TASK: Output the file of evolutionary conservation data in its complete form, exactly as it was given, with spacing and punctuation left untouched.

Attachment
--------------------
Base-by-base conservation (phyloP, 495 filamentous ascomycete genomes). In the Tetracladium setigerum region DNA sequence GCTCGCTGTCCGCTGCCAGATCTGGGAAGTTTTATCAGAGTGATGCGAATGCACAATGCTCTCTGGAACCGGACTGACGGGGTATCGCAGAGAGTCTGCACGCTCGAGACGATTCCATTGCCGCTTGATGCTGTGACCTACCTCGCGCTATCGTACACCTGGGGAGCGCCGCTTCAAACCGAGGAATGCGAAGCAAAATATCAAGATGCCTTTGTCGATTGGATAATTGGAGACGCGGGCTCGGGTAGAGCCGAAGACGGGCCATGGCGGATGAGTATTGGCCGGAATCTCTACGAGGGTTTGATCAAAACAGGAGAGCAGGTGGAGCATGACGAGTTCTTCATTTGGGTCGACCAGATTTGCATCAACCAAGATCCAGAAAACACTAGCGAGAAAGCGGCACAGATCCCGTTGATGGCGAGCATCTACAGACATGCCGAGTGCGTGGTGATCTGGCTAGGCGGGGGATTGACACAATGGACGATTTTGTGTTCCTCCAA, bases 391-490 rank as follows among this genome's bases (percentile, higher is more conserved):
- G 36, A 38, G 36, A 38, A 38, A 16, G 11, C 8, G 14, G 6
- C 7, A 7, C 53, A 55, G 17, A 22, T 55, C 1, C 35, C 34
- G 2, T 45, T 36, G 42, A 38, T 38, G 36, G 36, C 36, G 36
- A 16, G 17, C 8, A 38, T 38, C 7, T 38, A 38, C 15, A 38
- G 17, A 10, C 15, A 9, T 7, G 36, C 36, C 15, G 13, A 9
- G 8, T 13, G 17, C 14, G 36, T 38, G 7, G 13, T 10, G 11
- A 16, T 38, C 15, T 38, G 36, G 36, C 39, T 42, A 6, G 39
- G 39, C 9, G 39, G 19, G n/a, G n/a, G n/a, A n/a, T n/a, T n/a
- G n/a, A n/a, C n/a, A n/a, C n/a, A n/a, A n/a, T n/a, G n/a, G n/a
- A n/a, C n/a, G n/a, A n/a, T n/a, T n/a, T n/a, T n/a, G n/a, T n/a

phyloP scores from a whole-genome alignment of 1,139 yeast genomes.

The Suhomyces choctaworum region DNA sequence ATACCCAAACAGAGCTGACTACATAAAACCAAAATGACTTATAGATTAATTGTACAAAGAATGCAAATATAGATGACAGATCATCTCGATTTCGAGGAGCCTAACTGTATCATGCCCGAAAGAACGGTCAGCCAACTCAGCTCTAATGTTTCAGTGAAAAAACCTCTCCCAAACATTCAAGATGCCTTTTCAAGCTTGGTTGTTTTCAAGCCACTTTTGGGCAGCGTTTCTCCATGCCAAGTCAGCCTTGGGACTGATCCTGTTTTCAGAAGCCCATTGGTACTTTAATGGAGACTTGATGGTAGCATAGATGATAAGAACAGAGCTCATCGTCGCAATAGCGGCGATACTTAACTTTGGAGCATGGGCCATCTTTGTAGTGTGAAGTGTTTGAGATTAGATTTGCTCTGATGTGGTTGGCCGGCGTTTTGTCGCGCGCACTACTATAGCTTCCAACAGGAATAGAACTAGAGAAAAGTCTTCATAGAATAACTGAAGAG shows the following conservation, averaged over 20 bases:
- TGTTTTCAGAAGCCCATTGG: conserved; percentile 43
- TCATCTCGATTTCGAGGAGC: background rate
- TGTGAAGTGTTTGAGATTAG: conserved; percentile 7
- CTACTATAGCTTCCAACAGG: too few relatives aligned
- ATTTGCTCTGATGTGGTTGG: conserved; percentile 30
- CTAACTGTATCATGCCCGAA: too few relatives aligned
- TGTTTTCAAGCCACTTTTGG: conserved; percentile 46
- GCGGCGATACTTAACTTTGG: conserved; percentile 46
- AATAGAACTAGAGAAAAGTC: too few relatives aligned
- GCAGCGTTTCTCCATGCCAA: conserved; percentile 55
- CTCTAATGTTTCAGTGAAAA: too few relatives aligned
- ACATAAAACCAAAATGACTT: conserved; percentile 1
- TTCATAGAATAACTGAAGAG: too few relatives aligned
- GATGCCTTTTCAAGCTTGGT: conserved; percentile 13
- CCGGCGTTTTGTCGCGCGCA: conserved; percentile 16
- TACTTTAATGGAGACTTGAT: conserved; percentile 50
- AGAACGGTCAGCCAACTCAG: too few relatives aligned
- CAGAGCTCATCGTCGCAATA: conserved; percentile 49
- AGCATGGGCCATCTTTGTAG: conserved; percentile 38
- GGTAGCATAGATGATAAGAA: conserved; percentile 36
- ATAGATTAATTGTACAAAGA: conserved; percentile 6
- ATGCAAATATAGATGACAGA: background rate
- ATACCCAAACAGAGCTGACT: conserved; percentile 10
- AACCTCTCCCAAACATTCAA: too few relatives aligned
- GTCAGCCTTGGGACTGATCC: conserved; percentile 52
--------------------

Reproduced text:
Base-by-base conservation (phyloP, 495 filamentous ascomycete genomes). In the Tetracladium setigerum region DNA sequence GCTCGCTGTCCGCTGCCAGATCTGGGAAGTTTTATCAGAGTGATGCGAATGCACAATGCTCTCTGGAACCGGACTGACGGGGTATCGCAGAGAGTCTGCACGCTCGAGACGATTCCATTGCCGCTTGATGCTGTGACCTACCTCGCGCTATCGTACACCTGGGGAGCGCCGCTTCAAACCGAGGAATGCGAAGCAAAATATCAAGATGCCTTTGTCGATTGGATAATTGGAGACGCGGGCTCGGGTAGAGCCGAAGACGGGCCATGGCGGATGAGTATTGGCCGGAATCTCTACGAGGGTTTGATCAAAACAGGAGAGCAGGTGGAGCATGACGAGTTCTTCATTTGGGTCGACCAGATTTGCATCAACCAAGATCCAGAAAACACTAGCGAGAAAGCGGCACAGATCCCGTTGATGGCGAGCATCTACAGACATGCCGAGTGCGTGGTGATCTGGCTAGGCGGGGGATTGACACAATGGACGATTTTGTGTTCCTCCAA, bases 391-490 rank as follows among this genome's bases (percentile, higher is more conserved):
- G 36, A 38, G 36, A 38, A 38, A 16, G 11, C 8, G 14, G 6
- C 7, A 7, C 53, A 55, G 17, A 22, T 55, C 1, C 35, C 34
- G 2, T 45, T 36, G 42, A 38, T 38, G 36, G 36, C 36, G 36
- A 16, G 17, C 8, A 38, T 38, C 7, T 38, A 38, C 15, A 38
- G 17, A 10, C 15, A 9, T 7, G 36, C 36, C 15, G 13, A 9
- G 8, T 13, G 17, C 14, G 36, T 38, G 7, G 13, T 10, G 11
- A 16, T 38, C 15, T 38, G 36, G 36, C 39, T 42, A 6, G 39
- G 39, C 9, G 39, G 19, G n/a, G n/a, G n/a, A n/a, T n/a, T n/a
- G n/a, A n/a, C n/a, A n/a, C n/a, A n/a, A n/a, T n/a, G n/a, G n/a
- A n/a, C n/a, G n/a, A n/a, T n/a, T n/a, T n/a, T n/a, G n/a, T n/a

phyloP scores from a whole-genome alignment of 1,139 yeast genomes.

The Suhomyces choctaworum region DNA sequence ATACCCAAACAGAGCTGACTACATAAAACCAAAATGACTTATAGATTAATTGTACAAAGAATGCAAATATAGATGACAGATCATCTCGATTTCGAGGAGCCTAACTGTATCATGCCCGAAAGAACGGTCAGCCAACTCAGCTCTAATGTTTCAGTGAAAAAACCTCTCCCAAACATTCAAGATGCCTTTTCAAGCTTGGTTGTTTTCAAGCCACTTTTGGGCAGCGTTTCTCCATGCCAAGTCAGCCTTGGGACTGATCCTGTTTTCAGAAGCCCATTGGTACTTTAATGGAGACTTGATGGTAGCATAGATGATAAGAACAGAGCTCATCGTCGCAATAGCGGCGATACTTAACTTTGGAGCATGGGCCATCTTTGTAGTGTGAAGTGTTTGAGATTAGATTTGCTCTGATGTGGTTGGCCGGCGTTTTGTCGCGCGCACTACTATAGCTTCCAACAGGAATAGAACTAGAGAAAAGTCTTCATAGAATAACTGAAGAG shows the following conservation, averaged over 20 bases:
- TGTTTTCAGAAGCCCATTGG: conserved; percentile 43
- TCATCTCGATTTCGAGGAGC: background rate
- TGTGAAGTGTTTGAGATTAG: conserved; percentile 7
- CTACTATAGCTTCCAACAGG: too few relatives aligned
- ATTTGCTCTGATGTGGTTGG: conserved; percentile 30
- CTAACTGTATCATGCCCGAA: too few relatives aligned
- TGTTTTCAAGCCACTTTTGG: conserved; percentile 46
- GCGGCGATACTTAACTTTGG: conserved; percentile 46
- AATAGAACTAGAGAAAAGTC: too few relatives aligned
- GCAGCGTTTCTCCATGCCAA: conserved; percentile 55
- CTCTAATGTTTCAGTGAAAA: too few relatives aligned
- ACATAAAACCAAAATGACTT: conserved; percentile 1
- TTCATAGAATAACTGAAGAG: too few relatives aligned
- GATGCCTTTTCAAGCTTGGT: conserved; percentile 13
- CCGGCGTTTTGTCGCGCGCA: conserved; percentile 16
- TACTTTAATGGAGACTTGAT: conserved; percentile 50
- AGAACGGTCAGCCAACTCAG: too few relatives aligned
- CAGAGCTCATCGTCGCAATA: conserved; percentile 49
- AGCATGGGCCATCTTTGTAG: conserved; percentile 38
- GGTAGCATAGATGATAAGAA: conserved; percentile 36
- ATAGATTAATTGTACAAAGA: conserved; percentile 6
- ATGCAAATATAGATGACAGA: background rate
- ATACCCAAACAGAGCTGACT: conserved; percentile 10
- AACCTCTCCCAAACATTCAA: too few relatives aligned
- GTCAGCCTTGGGACTGATCC: conserved; percentile 52